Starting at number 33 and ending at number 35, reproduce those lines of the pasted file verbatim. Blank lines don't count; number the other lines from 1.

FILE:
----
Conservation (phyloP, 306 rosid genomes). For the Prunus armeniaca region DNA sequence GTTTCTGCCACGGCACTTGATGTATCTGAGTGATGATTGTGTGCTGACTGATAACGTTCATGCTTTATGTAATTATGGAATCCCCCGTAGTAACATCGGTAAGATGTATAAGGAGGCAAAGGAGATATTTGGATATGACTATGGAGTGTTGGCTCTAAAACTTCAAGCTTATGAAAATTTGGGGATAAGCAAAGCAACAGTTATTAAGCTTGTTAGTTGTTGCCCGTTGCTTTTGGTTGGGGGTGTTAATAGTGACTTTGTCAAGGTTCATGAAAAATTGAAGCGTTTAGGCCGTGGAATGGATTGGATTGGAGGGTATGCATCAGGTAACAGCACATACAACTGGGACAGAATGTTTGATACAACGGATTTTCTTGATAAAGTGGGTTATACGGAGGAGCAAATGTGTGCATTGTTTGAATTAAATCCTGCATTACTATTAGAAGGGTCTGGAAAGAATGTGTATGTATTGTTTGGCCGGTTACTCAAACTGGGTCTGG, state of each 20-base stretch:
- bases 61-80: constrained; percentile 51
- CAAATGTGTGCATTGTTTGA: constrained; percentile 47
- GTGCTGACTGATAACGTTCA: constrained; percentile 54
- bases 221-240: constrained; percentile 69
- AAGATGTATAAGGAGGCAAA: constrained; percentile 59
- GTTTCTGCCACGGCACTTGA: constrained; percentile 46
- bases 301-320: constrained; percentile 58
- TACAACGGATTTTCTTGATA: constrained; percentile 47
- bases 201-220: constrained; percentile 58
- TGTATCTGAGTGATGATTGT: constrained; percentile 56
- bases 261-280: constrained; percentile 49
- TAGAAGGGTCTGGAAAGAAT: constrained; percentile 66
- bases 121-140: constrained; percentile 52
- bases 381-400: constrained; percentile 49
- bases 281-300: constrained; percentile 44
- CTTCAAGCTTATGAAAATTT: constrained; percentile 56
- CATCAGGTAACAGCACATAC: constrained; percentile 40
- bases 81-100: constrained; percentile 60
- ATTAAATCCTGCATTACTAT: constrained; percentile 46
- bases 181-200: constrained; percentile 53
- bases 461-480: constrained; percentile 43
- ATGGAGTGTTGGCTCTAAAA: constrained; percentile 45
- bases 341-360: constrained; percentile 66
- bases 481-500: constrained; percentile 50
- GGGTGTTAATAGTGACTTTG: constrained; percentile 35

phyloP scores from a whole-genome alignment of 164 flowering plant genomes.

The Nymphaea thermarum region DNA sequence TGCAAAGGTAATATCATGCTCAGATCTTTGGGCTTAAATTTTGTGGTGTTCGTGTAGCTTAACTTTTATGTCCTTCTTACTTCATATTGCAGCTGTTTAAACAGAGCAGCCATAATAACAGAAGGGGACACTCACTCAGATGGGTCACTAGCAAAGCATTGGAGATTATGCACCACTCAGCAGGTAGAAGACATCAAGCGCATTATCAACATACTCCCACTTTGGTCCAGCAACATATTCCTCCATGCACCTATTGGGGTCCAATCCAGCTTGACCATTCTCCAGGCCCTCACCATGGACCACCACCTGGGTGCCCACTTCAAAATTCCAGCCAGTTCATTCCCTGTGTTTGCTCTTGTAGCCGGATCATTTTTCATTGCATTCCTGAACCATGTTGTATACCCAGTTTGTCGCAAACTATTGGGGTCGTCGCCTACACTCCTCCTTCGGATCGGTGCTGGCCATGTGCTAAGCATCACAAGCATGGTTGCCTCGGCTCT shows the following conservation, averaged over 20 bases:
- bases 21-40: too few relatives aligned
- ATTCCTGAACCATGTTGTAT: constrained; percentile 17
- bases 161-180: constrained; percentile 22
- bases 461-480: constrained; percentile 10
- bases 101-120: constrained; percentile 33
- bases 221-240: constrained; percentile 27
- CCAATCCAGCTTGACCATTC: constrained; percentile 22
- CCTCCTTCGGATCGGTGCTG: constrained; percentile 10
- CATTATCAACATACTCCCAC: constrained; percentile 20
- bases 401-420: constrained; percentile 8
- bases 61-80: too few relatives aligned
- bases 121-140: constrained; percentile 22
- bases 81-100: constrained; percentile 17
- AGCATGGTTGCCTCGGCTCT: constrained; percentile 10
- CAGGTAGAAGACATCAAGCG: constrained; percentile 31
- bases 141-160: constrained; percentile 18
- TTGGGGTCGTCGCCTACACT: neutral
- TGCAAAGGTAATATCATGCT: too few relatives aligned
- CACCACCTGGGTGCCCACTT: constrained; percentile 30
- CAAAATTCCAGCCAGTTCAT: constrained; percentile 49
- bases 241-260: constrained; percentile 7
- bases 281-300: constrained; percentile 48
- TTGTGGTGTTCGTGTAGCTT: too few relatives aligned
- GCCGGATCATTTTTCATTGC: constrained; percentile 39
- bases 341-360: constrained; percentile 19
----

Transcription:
- bases 101-120: constrained; percentile 33
- bases 221-240: constrained; percentile 27
- CCAATCCAGCTTGACCATTC: constrained; percentile 22